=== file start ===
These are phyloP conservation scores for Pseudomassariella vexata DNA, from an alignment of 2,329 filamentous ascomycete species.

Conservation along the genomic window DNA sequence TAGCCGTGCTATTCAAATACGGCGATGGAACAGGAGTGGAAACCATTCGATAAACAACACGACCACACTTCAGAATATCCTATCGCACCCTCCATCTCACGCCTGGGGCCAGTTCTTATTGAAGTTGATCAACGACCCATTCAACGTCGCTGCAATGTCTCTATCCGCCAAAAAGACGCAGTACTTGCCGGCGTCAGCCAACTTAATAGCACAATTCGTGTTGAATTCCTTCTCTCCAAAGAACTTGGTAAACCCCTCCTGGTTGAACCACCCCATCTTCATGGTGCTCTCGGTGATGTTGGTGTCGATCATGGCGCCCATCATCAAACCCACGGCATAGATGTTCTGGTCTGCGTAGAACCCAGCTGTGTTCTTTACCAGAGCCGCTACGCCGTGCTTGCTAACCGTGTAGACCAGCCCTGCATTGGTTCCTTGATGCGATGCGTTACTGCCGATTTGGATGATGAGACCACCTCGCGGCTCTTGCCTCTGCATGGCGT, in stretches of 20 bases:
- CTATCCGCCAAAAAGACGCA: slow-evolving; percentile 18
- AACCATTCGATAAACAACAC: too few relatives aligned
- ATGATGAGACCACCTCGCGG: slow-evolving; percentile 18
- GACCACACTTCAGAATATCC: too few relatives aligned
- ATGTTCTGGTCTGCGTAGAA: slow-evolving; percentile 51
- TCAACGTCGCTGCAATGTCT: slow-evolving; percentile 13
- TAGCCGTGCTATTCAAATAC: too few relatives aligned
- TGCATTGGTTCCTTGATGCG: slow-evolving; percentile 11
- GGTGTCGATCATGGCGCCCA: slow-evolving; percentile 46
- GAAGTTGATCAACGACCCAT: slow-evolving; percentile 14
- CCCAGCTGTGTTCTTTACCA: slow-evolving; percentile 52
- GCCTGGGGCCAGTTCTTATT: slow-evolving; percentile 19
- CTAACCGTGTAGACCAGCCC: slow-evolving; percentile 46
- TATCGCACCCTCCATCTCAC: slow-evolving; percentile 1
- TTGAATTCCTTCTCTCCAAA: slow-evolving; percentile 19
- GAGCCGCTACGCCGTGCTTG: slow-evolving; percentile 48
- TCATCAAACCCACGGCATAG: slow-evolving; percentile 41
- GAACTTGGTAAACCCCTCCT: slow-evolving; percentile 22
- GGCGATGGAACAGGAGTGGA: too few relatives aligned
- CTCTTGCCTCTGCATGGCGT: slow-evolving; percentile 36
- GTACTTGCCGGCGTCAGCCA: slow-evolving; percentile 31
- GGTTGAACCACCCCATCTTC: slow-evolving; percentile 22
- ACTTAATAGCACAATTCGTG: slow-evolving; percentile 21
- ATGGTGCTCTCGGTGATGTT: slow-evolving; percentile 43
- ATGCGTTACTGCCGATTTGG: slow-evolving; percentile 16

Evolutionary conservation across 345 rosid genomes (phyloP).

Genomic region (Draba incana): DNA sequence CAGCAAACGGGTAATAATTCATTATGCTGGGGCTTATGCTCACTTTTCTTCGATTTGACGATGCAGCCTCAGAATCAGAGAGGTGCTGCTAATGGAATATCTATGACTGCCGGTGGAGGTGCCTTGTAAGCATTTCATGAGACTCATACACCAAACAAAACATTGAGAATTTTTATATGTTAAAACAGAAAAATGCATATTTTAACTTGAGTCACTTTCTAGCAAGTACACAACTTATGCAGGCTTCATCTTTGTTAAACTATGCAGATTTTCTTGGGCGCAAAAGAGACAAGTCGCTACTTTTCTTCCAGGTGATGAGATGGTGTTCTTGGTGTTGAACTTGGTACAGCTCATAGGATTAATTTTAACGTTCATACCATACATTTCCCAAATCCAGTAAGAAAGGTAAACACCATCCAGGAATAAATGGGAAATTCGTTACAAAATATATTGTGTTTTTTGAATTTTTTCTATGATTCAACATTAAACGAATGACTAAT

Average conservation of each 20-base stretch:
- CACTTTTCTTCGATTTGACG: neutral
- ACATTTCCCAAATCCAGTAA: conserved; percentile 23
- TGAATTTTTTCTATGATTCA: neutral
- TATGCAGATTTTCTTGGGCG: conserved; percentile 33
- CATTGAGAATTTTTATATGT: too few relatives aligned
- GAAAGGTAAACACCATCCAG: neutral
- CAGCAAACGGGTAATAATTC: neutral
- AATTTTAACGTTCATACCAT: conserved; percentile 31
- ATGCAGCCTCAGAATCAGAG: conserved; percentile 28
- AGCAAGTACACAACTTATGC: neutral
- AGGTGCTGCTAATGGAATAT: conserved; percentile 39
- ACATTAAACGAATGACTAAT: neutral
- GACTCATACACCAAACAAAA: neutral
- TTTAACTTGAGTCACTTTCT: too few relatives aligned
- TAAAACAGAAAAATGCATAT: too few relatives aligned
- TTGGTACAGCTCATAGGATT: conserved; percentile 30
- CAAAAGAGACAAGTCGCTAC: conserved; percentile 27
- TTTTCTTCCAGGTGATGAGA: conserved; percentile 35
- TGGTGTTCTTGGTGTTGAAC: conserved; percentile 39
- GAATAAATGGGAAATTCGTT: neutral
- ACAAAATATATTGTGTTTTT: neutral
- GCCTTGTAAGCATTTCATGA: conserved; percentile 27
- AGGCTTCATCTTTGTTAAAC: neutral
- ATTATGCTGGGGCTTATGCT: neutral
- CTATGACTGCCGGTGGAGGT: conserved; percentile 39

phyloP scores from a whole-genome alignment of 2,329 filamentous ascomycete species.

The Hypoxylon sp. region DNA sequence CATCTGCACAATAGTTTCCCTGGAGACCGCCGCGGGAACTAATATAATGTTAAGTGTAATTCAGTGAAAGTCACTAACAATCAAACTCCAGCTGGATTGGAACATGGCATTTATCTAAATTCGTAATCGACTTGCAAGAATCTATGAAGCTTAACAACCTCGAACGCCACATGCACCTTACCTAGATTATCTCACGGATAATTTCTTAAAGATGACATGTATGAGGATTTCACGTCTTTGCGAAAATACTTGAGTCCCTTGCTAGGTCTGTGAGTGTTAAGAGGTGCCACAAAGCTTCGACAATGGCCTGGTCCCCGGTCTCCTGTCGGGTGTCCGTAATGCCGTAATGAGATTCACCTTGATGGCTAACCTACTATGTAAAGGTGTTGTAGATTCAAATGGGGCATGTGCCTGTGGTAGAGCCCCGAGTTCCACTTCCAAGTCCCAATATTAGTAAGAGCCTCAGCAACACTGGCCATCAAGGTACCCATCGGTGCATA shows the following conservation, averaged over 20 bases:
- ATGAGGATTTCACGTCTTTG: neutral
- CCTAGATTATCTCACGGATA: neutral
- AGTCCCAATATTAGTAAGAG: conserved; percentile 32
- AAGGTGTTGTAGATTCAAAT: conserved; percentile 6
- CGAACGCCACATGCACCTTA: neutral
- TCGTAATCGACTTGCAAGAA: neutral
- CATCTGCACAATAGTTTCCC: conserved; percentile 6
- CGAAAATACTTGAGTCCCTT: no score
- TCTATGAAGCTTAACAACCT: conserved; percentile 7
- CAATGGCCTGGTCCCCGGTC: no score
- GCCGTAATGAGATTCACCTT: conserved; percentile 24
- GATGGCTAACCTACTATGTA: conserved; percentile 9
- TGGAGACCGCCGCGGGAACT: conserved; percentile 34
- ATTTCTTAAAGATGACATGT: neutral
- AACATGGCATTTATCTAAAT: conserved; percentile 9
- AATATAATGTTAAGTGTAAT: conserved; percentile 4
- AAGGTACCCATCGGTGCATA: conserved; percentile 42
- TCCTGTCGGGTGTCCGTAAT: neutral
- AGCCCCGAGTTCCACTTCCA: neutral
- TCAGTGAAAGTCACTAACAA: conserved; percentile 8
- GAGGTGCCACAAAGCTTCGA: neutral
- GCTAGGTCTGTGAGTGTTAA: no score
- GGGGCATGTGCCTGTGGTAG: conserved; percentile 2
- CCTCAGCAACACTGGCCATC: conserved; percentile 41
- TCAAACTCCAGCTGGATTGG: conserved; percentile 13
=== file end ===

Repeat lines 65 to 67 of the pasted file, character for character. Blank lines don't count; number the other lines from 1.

- CGAAAATACTTGAGTCCCTT: no score
- TCTATGAAGCTTAACAACCT: conserved; percentile 7
- CAATGGCCTGGTCCCCGGTC: no score